Fully vaccinated international tourists will be allowed to visit Australia from Feb. 21, following a near two-year lockout since the beginning of the pandemic.
Prime Minister Scott Morrison made the announcement after a national security committee meeting of his Cabinet on Feb. 7.
Since late 2021, entry in the country has been largely restricted to citizens, permanent residents, families, and then later to international students, backpackers, and migrant workers.
Going forward it will be opened to all remaining visa holders and is expected to be a boon for the struggling international tourism sector.
“I know the tourism industry will be looking forward to that, and over the next two weeks they’ll get the opportunity both for visitors to be coming and for them to be gearing up to welcome international visitors back to Australia,” Prime Minister Morrison told reporters in Canberra.
“The condition is you must be double vaccinated to come to Australia. That’s the rule. Everyone is expected to abide by it,” he added, in a veiled reference to the events involving tennis star Novak Djokovic in the lead-up to the Australian Open.
The prime minister also said there were no plans to change the definition of “fully vaccinated” to include boosters—international borders are managed by the federal government.
“For those who are coming in who are double vaccinated, they don’t present any greater risk than those who are already here in Australia,” he said.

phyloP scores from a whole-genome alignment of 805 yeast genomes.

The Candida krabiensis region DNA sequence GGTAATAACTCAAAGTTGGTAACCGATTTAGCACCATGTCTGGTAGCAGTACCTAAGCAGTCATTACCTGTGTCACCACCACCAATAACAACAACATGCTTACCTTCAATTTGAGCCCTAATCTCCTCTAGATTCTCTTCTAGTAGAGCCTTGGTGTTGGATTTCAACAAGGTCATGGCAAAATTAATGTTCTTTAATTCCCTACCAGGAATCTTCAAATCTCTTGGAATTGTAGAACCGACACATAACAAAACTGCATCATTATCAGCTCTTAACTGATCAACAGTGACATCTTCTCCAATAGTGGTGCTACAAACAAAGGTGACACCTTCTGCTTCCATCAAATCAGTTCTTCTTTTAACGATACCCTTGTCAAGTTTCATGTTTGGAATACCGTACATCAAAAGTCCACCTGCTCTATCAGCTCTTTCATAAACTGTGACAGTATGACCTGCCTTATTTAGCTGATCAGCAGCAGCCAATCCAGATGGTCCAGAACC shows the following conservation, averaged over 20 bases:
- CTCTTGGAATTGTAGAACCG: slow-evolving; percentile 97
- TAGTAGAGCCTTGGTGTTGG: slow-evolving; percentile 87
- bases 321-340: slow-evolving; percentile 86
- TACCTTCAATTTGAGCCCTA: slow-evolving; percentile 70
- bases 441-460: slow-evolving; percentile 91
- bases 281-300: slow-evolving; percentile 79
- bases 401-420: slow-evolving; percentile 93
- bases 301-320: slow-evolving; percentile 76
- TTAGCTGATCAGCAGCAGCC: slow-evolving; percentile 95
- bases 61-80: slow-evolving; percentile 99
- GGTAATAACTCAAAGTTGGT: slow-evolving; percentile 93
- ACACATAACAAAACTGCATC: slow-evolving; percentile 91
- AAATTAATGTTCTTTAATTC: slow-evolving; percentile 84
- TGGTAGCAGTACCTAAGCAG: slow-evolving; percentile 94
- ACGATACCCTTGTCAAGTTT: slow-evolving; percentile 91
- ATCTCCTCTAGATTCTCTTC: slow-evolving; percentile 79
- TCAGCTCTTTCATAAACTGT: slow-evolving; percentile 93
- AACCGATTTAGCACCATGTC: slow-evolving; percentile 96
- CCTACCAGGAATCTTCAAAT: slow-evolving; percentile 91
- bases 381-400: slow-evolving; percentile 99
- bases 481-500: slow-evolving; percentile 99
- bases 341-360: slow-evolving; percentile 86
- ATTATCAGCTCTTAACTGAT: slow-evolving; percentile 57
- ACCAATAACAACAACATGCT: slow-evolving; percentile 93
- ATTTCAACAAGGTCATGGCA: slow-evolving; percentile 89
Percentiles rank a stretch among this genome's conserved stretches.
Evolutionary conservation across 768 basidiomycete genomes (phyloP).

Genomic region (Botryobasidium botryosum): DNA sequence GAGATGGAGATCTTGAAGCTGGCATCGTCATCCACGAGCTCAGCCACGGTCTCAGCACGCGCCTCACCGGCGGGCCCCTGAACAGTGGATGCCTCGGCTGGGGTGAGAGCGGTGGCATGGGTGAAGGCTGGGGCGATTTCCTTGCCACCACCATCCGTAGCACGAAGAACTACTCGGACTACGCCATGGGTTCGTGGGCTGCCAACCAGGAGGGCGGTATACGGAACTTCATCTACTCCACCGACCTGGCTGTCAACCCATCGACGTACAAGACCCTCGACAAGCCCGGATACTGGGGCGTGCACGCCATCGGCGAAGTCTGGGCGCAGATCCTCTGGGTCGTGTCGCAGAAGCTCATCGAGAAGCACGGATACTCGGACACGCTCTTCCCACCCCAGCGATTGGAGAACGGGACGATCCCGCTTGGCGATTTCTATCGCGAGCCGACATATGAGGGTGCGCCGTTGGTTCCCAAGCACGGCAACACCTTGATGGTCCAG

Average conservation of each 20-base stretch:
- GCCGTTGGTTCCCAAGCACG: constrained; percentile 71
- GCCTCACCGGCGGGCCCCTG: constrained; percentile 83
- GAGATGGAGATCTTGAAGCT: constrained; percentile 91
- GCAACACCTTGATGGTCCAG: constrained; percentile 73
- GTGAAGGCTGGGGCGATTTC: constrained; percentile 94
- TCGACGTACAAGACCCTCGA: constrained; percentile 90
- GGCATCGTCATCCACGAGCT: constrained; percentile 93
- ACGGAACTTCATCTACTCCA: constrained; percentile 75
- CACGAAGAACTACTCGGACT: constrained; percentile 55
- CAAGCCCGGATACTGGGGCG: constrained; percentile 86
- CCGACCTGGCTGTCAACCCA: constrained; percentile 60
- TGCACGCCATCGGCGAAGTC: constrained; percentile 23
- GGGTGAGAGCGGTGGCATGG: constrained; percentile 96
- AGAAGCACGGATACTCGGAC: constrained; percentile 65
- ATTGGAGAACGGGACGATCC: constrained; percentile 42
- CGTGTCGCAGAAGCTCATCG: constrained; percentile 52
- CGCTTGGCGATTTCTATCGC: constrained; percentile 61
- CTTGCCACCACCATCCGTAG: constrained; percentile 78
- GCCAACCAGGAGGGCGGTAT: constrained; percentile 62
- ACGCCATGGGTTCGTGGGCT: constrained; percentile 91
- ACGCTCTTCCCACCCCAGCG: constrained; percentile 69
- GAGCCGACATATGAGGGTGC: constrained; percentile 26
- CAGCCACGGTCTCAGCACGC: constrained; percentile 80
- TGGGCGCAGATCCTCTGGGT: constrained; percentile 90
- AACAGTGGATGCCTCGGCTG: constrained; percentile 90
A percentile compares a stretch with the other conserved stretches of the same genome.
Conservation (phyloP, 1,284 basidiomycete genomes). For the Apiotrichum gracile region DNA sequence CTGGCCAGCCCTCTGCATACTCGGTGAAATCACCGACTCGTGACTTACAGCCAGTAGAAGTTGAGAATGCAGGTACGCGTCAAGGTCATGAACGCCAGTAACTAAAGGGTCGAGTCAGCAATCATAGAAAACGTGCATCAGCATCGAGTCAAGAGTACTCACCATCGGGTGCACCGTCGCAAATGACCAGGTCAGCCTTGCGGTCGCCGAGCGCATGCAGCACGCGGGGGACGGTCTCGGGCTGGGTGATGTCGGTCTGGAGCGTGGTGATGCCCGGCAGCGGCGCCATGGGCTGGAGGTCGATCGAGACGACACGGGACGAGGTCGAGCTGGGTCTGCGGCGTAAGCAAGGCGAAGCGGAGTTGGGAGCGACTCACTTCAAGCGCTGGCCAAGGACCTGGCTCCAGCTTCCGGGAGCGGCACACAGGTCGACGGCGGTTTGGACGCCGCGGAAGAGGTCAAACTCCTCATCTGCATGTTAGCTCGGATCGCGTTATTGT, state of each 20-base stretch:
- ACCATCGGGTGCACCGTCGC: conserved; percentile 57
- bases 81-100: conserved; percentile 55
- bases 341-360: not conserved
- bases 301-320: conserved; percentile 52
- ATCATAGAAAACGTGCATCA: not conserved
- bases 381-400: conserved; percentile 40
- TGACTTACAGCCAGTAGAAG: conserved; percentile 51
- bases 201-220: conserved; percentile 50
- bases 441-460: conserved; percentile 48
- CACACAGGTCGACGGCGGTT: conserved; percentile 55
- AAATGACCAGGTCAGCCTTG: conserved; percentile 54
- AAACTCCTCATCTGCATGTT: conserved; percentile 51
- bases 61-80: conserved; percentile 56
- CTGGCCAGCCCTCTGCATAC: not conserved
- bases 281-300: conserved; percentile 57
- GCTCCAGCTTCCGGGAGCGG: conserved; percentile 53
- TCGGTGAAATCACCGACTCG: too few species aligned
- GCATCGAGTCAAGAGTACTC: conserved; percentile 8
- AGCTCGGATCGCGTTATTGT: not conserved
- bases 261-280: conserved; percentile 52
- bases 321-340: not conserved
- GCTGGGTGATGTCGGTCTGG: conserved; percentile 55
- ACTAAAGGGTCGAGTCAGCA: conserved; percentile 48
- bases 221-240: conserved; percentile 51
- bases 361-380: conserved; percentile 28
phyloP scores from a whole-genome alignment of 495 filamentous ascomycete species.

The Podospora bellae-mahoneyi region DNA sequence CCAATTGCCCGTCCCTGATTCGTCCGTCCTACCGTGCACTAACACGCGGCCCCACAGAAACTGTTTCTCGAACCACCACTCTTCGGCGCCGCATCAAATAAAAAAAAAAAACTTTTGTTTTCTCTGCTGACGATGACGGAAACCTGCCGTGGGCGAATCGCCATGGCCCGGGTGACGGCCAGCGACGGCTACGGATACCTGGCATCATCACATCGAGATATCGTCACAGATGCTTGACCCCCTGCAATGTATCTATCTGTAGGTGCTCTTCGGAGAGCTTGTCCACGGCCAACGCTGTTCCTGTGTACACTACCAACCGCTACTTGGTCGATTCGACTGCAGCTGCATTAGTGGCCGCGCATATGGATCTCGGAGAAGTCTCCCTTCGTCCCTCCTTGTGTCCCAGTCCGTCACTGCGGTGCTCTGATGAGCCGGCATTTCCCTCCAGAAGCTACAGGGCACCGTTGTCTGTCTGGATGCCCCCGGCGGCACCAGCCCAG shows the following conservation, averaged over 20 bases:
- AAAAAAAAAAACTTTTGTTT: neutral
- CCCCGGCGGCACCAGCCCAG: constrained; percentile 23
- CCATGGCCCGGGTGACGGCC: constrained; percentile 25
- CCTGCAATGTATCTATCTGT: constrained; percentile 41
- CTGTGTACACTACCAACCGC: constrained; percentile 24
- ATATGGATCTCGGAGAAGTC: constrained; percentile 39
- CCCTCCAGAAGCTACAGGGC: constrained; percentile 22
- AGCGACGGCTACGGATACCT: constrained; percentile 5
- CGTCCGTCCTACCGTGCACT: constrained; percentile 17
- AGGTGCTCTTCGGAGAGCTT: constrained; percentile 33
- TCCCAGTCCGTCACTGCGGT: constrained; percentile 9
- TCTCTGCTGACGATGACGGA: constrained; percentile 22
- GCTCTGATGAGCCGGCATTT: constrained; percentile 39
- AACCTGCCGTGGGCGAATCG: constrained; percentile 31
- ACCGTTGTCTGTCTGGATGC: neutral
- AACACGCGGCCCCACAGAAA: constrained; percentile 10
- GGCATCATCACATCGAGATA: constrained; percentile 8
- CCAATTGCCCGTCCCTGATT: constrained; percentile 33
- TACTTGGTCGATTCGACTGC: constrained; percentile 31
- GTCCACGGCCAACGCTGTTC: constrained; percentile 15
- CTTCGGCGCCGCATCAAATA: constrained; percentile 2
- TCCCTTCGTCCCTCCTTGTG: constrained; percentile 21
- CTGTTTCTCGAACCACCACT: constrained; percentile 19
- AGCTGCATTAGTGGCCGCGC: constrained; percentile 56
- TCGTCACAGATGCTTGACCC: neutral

“It’s a sensible, and I think very important move, for us as best as we possibly can to this year drive Australia back to a position of as much normality as we can achieve.”
Unvaccinated travellers will still need to apply for an exemption to come to Australia and must undergo hotel quarantine if they are granted permission to enter the country.
State-based caps on quarantine will continue, with each state and territory government to determine the number of visitors they will allow in.
The Australian Labor Party’s (ALP) Shadow Minister for Home Affairs Kristina Keneally said the federal opposition looked forward to the border “safely opening again.”
“Any effort to provide families and businesses more certainty is welcome after two years of border chaos and Mr. Morrison outsourcing border decisions to the states,” she wrote on Twitter.
“With international travel currently only operating at 15 percent of pre-COVID levels, we need to also think about the staff who work in the industry,” she added. “Are our airports, the Australian Border Force and airlines ready to scale-up in this time in a safe way? Can all the staff be trained in time?”
The announcement comes just as cruise giant, Carnival Cruises, withdrew its last vessel from Australian waters on the weekend to be redeployed in Florida, United States.
“Due to the overwhelming success of the resumption of cruising in the United States and the continued uncertainty in Australia with operations still on pause, Carnival Spirit will be deployed to Jacksonville, Florida to commence cruising from March 7, 2022,” the company said in a statement.
“Carnival Cruise Line looks forward to resuming guest operations in Australia when government officials can provide clarity.”